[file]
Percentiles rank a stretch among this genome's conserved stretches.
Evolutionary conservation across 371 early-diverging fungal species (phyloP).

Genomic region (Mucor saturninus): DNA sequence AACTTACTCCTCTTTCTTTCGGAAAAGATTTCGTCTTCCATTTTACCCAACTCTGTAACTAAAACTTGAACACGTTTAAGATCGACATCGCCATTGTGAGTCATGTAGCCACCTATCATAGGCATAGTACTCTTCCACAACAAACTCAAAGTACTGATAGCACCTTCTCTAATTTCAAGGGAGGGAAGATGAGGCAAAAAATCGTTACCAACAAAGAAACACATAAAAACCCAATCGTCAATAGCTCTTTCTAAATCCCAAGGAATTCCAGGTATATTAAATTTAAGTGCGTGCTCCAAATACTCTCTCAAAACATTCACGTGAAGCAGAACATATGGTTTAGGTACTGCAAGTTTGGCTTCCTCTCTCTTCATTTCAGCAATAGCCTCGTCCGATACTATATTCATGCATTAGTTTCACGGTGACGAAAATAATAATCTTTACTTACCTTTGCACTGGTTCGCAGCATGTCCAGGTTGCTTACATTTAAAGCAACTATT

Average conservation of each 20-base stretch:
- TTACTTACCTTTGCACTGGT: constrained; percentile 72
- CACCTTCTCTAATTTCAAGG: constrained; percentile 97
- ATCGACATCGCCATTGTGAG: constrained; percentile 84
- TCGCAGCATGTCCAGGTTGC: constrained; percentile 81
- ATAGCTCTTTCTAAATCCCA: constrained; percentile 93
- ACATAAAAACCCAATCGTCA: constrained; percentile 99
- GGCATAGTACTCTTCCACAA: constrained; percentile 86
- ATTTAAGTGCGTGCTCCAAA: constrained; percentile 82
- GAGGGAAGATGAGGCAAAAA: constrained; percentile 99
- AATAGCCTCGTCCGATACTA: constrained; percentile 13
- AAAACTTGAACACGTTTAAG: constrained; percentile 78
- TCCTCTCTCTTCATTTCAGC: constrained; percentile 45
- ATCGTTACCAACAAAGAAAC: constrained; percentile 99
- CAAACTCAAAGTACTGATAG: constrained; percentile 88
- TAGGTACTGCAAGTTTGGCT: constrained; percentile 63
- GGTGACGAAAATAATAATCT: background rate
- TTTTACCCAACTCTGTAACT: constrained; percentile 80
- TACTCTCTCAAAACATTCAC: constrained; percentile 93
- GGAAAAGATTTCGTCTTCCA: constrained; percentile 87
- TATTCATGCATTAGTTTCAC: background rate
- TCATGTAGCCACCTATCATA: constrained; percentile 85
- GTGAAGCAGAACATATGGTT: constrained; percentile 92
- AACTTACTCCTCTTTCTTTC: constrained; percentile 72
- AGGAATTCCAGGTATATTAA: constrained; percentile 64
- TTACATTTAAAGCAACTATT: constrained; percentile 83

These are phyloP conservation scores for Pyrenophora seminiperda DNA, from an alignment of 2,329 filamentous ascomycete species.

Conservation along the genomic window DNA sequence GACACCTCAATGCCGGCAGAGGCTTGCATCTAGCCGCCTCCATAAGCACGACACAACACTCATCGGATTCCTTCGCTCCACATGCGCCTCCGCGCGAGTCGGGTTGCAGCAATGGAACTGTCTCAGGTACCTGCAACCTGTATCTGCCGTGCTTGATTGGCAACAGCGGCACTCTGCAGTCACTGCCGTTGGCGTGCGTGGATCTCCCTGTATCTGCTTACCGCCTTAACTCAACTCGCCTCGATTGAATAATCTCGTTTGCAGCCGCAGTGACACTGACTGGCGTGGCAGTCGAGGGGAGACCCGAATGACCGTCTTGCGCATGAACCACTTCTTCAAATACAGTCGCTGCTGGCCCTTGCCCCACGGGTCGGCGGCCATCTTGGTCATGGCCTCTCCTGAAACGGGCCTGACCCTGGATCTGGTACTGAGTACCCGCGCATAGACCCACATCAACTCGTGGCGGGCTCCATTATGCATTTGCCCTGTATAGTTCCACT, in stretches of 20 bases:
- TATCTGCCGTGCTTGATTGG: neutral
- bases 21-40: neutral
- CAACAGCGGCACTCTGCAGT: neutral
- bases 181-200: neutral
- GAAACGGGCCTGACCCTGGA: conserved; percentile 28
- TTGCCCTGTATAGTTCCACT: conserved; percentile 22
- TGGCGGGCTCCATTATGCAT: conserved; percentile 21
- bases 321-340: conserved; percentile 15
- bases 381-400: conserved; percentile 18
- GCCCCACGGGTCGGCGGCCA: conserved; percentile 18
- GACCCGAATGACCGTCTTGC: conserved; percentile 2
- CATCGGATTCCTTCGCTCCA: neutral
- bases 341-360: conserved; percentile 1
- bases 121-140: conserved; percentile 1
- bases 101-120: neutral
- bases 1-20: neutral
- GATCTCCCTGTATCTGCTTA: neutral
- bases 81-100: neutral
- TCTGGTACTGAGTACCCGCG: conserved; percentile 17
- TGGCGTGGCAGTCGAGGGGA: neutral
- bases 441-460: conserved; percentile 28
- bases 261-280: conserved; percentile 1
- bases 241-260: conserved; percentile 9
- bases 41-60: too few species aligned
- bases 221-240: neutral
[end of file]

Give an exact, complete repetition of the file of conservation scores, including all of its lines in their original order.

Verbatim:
Percentiles rank a stretch among this genome's conserved stretches.
Evolutionary conservation across 371 early-diverging fungal species (phyloP).

Genomic region (Mucor saturninus): DNA sequence AACTTACTCCTCTTTCTTTCGGAAAAGATTTCGTCTTCCATTTTACCCAACTCTGTAACTAAAACTTGAACACGTTTAAGATCGACATCGCCATTGTGAGTCATGTAGCCACCTATCATAGGCATAGTACTCTTCCACAACAAACTCAAAGTACTGATAGCACCTTCTCTAATTTCAAGGGAGGGAAGATGAGGCAAAAAATCGTTACCAACAAAGAAACACATAAAAACCCAATCGTCAATAGCTCTTTCTAAATCCCAAGGAATTCCAGGTATATTAAATTTAAGTGCGTGCTCCAAATACTCTCTCAAAACATTCACGTGAAGCAGAACATATGGTTTAGGTACTGCAAGTTTGGCTTCCTCTCTCTTCATTTCAGCAATAGCCTCGTCCGATACTATATTCATGCATTAGTTTCACGGTGACGAAAATAATAATCTTTACTTACCTTTGCACTGGTTCGCAGCATGTCCAGGTTGCTTACATTTAAAGCAACTATT

Average conservation of each 20-base stretch:
- TTACTTACCTTTGCACTGGT: constrained; percentile 72
- CACCTTCTCTAATTTCAAGG: constrained; percentile 97
- ATCGACATCGCCATTGTGAG: constrained; percentile 84
- TCGCAGCATGTCCAGGTTGC: constrained; percentile 81
- ATAGCTCTTTCTAAATCCCA: constrained; percentile 93
- ACATAAAAACCCAATCGTCA: constrained; percentile 99
- GGCATAGTACTCTTCCACAA: constrained; percentile 86
- ATTTAAGTGCGTGCTCCAAA: constrained; percentile 82
- GAGGGAAGATGAGGCAAAAA: constrained; percentile 99
- AATAGCCTCGTCCGATACTA: constrained; percentile 13
- AAAACTTGAACACGTTTAAG: constrained; percentile 78
- TCCTCTCTCTTCATTTCAGC: constrained; percentile 45
- ATCGTTACCAACAAAGAAAC: constrained; percentile 99
- CAAACTCAAAGTACTGATAG: constrained; percentile 88
- TAGGTACTGCAAGTTTGGCT: constrained; percentile 63
- GGTGACGAAAATAATAATCT: background rate
- TTTTACCCAACTCTGTAACT: constrained; percentile 80
- TACTCTCTCAAAACATTCAC: constrained; percentile 93
- GGAAAAGATTTCGTCTTCCA: constrained; percentile 87
- TATTCATGCATTAGTTTCAC: background rate
- TCATGTAGCCACCTATCATA: constrained; percentile 85
- GTGAAGCAGAACATATGGTT: constrained; percentile 92
- AACTTACTCCTCTTTCTTTC: constrained; percentile 72
- AGGAATTCCAGGTATATTAA: constrained; percentile 64
- TTACATTTAAAGCAACTATT: constrained; percentile 83

These are phyloP conservation scores for Pyrenophora seminiperda DNA, from an alignment of 2,329 filamentous ascomycete species.

Conservation along the genomic window DNA sequence GACACCTCAATGCCGGCAGAGGCTTGCATCTAGCCGCCTCCATAAGCACGACACAACACTCATCGGATTCCTTCGCTCCACATGCGCCTCCGCGCGAGTCGGGTTGCAGCAATGGAACTGTCTCAGGTACCTGCAACCTGTATCTGCCGTGCTTGATTGGCAACAGCGGCACTCTGCAGTCACTGCCGTTGGCGTGCGTGGATCTCCCTGTATCTGCTTACCGCCTTAACTCAACTCGCCTCGATTGAATAATCTCGTTTGCAGCCGCAGTGACACTGACTGGCGTGGCAGTCGAGGGGAGACCCGAATGACCGTCTTGCGCATGAACCACTTCTTCAAATACAGTCGCTGCTGGCCCTTGCCCCACGGGTCGGCGGCCATCTTGGTCATGGCCTCTCCTGAAACGGGCCTGACCCTGGATCTGGTACTGAGTACCCGCGCATAGACCCACATCAACTCGTGGCGGGCTCCATTATGCATTTGCCCTGTATAGTTCCACT, in stretches of 20 bases:
- TATCTGCCGTGCTTGATTGG: neutral
- bases 21-40: neutral
- CAACAGCGGCACTCTGCAGT: neutral
- bases 181-200: neutral
- GAAACGGGCCTGACCCTGGA: conserved; percentile 28
- TTGCCCTGTATAGTTCCACT: conserved; percentile 22
- TGGCGGGCTCCATTATGCAT: conserved; percentile 21
- bases 321-340: conserved; percentile 15
- bases 381-400: conserved; percentile 18
- GCCCCACGGGTCGGCGGCCA: conserved; percentile 18
- GACCCGAATGACCGTCTTGC: conserved; percentile 2
- CATCGGATTCCTTCGCTCCA: neutral
- bases 341-360: conserved; percentile 1
- bases 121-140: conserved; percentile 1
- bases 101-120: neutral
- bases 1-20: neutral
- GATCTCCCTGTATCTGCTTA: neutral
- bases 81-100: neutral
- TCTGGTACTGAGTACCCGCG: conserved; percentile 17
- TGGCGTGGCAGTCGAGGGGA: neutral
- bases 441-460: conserved; percentile 28
- bases 261-280: conserved; percentile 1
- bases 241-260: conserved; percentile 9
- bases 41-60: too few species aligned
- bases 221-240: neutral